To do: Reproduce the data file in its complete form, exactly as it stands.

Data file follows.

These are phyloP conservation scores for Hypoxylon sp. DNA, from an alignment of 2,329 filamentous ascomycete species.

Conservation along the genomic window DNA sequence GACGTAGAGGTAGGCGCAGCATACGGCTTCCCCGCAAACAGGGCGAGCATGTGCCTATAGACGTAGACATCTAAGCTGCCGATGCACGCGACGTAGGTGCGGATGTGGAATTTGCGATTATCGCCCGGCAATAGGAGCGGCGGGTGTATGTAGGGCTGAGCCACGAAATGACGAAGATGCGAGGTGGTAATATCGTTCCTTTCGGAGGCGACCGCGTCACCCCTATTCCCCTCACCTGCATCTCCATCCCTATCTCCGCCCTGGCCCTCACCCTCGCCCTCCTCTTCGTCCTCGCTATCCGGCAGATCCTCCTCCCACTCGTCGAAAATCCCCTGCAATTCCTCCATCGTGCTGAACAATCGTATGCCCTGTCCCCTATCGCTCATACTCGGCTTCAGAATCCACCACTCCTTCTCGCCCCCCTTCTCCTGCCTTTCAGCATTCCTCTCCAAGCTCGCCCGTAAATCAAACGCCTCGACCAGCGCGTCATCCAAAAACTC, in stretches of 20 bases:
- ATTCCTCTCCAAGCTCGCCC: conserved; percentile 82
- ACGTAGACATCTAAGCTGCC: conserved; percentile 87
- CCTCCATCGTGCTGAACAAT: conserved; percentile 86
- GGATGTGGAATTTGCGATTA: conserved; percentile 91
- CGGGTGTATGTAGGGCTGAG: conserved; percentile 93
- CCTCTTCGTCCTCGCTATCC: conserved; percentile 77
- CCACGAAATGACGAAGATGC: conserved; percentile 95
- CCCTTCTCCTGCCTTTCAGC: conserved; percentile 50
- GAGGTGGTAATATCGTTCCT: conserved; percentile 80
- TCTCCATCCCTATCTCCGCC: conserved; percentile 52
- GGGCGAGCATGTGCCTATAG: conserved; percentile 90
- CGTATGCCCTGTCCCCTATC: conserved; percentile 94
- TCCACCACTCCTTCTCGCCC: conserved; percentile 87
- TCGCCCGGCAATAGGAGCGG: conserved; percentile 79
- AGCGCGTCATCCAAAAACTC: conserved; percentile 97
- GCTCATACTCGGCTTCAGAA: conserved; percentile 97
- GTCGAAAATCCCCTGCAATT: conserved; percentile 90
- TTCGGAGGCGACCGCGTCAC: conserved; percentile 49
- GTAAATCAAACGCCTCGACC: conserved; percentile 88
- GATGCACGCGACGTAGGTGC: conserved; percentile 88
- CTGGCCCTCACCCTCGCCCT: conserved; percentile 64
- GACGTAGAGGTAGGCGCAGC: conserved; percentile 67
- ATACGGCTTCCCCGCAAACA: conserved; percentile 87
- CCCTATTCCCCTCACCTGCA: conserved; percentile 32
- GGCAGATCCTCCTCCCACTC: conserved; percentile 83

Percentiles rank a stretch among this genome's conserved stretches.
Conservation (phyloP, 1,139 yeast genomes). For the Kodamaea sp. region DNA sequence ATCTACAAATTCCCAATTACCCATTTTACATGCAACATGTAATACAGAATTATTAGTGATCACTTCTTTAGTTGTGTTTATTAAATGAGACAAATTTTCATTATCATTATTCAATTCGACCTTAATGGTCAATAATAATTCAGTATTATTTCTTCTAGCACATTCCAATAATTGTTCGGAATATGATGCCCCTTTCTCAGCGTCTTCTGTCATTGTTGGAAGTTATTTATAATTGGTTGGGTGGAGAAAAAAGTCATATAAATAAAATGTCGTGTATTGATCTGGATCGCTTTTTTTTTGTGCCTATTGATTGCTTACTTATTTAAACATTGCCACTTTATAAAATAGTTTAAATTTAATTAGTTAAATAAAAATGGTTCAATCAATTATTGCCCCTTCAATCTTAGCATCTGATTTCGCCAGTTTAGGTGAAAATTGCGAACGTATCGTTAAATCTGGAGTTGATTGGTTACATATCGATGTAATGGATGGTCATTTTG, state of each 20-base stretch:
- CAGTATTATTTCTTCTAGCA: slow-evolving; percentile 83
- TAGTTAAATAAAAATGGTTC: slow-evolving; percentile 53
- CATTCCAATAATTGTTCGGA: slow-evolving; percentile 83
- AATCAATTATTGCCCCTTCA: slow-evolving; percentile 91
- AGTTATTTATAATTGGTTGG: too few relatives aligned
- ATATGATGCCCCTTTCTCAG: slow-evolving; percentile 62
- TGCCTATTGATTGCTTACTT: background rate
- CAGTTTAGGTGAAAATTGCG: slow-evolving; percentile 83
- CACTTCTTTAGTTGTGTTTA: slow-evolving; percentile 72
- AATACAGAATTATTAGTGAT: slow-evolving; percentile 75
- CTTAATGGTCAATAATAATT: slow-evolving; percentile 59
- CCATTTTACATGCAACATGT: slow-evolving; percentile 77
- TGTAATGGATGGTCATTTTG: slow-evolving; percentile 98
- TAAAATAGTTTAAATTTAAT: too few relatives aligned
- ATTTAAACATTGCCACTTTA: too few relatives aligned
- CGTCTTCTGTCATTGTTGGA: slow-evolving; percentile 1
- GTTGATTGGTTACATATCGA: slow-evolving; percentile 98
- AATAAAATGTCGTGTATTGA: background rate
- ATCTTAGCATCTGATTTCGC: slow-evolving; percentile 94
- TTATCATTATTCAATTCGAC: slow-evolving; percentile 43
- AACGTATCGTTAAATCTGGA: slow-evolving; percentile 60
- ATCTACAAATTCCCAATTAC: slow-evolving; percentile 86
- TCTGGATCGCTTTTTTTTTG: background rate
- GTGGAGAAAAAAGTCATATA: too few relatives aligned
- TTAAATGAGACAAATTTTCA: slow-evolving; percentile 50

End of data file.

These are phyloP conservation scores for Hypoxylon sp. DNA, from an alignment of 2,329 filamentous ascomycete species.

Conservation along the genomic window DNA sequence GACGTAGAGGTAGGCGCAGCATACGGCTTCCCCGCAAACAGGGCGAGCATGTGCCTATAGACGTAGACATCTAAGCTGCCGATGCACGCGACGTAGGTGCGGATGTGGAATTTGCGATTATCGCCCGGCAATAGGAGCGGCGGGTGTATGTAGGGCTGAGCCACGAAATGACGAAGATGCGAGGTGGTAATATCGTTCCTTTCGGAGGCGACCGCGTCACCCCTATTCCCCTCACCTGCATCTCCATCCCTATCTCCGCCCTGGCCCTCACCCTCGCCCTCCTCTTCGTCCTCGCTATCCGGCAGATCCTCCTCCCACTCGTCGAAAATCCCCTGCAATTCCTCCATCGTGCTGAACAATCGTATGCCCTGTCCCCTATCGCTCATACTCGGCTTCAGAATCCACCACTCCTTCTCGCCCCCCTTCTCCTGCCTTTCAGCATTCCTCTCCAAGCTCGCCCGTAAATCAAACGCCTCGACCAGCGCGTCATCCAAAAACTC, in stretches of 20 bases:
- ATTCCTCTCCAAGCTCGCCC: conserved; percentile 82
- ACGTAGACATCTAAGCTGCC: conserved; percentile 87
- CCTCCATCGTGCTGAACAAT: conserved; percentile 86
- GGATGTGGAATTTGCGATTA: conserved; percentile 91
- CGGGTGTATGTAGGGCTGAG: conserved; percentile 93
- CCTCTTCGTCCTCGCTATCC: conserved; percentile 77
- CCACGAAATGACGAAGATGC: conserved; percentile 95
- CCCTTCTCCTGCCTTTCAGC: conserved; percentile 50
- GAGGTGGTAATATCGTTCCT: conserved; percentile 80
- TCTCCATCCCTATCTCCGCC: conserved; percentile 52
- GGGCGAGCATGTGCCTATAG: conserved; percentile 90
- CGTATGCCCTGTCCCCTATC: conserved; percentile 94
- TCCACCACTCCTTCTCGCCC: conserved; percentile 87
- TCGCCCGGCAATAGGAGCGG: conserved; percentile 79
- AGCGCGTCATCCAAAAACTC: conserved; percentile 97
- GCTCATACTCGGCTTCAGAA: conserved; percentile 97
- GTCGAAAATCCCCTGCAATT: conserved; percentile 90
- TTCGGAGGCGACCGCGTCAC: conserved; percentile 49
- GTAAATCAAACGCCTCGACC: conserved; percentile 88
- GATGCACGCGACGTAGGTGC: conserved; percentile 88
- CTGGCCCTCACCCTCGCCCT: conserved; percentile 64
- GACGTAGAGGTAGGCGCAGC: conserved; percentile 67
- ATACGGCTTCCCCGCAAACA: conserved; percentile 87
- CCCTATTCCCCTCACCTGCA: conserved; percentile 32
- GGCAGATCCTCCTCCCACTC: conserved; percentile 83

Percentiles rank a stretch among this genome's conserved stretches.
Conservation (phyloP, 1,139 yeast genomes). For the Kodamaea sp. region DNA sequence ATCTACAAATTCCCAATTACCCATTTTACATGCAACATGTAATACAGAATTATTAGTGATCACTTCTTTAGTTGTGTTTATTAAATGAGACAAATTTTCATTATCATTATTCAATTCGACCTTAATGGTCAATAATAATTCAGTATTATTTCTTCTAGCACATTCCAATAATTGTTCGGAATATGATGCCCCTTTCTCAGCGTCTTCTGTCATTGTTGGAAGTTATTTATAATTGGTTGGGTGGAGAAAAAAGTCATATAAATAAAATGTCGTGTATTGATCTGGATCGCTTTTTTTTTGTGCCTATTGATTGCTTACTTATTTAAACATTGCCACTTTATAAAATAGTTTAAATTTAATTAGTTAAATAAAAATGGTTCAATCAATTATTGCCCCTTCAATCTTAGCATCTGATTTCGCCAGTTTAGGTGAAAATTGCGAACGTATCGTTAAATCTGGAGTTGATTGGTTACATATCGATGTAATGGATGGTCATTTTG, state of each 20-base stretch:
- CAGTATTATTTCTTCTAGCA: slow-evolving; percentile 83
- TAGTTAAATAAAAATGGTTC: slow-evolving; percentile 53
- CATTCCAATAATTGTTCGGA: slow-evolving; percentile 83
- AATCAATTATTGCCCCTTCA: slow-evolving; percentile 91
- AGTTATTTATAATTGGTTGG: too few relatives aligned
- ATATGATGCCCCTTTCTCAG: slow-evolving; percentile 62
- TGCCTATTGATTGCTTACTT: background rate
- CAGTTTAGGTGAAAATTGCG: slow-evolving; percentile 83
- CACTTCTTTAGTTGTGTTTA: slow-evolving; percentile 72
- AATACAGAATTATTAGTGAT: slow-evolving; percentile 75
- CTTAATGGTCAATAATAATT: slow-evolving; percentile 59
- CCATTTTACATGCAACATGT: slow-evolving; percentile 77
- TGTAATGGATGGTCATTTTG: slow-evolving; percentile 98
- TAAAATAGTTTAAATTTAAT: too few relatives aligned
- ATTTAAACATTGCCACTTTA: too few relatives aligned
- CGTCTTCTGTCATTGTTGGA: slow-evolving; percentile 1
- GTTGATTGGTTACATATCGA: slow-evolving; percentile 98
- AATAAAATGTCGTGTATTGA: background rate
- ATCTTAGCATCTGATTTCGC: slow-evolving; percentile 94
- TTATCATTATTCAATTCGAC: slow-evolving; percentile 43
- AACGTATCGTTAAATCTGGA: slow-evolving; percentile 60
- ATCTACAAATTCCCAATTAC: slow-evolving; percentile 86
- TCTGGATCGCTTTTTTTTTG: background rate
- GTGGAGAAAAAAGTCATATA: too few relatives aligned
- TTAAATGAGACAAATTTTCA: slow-evolving; percentile 50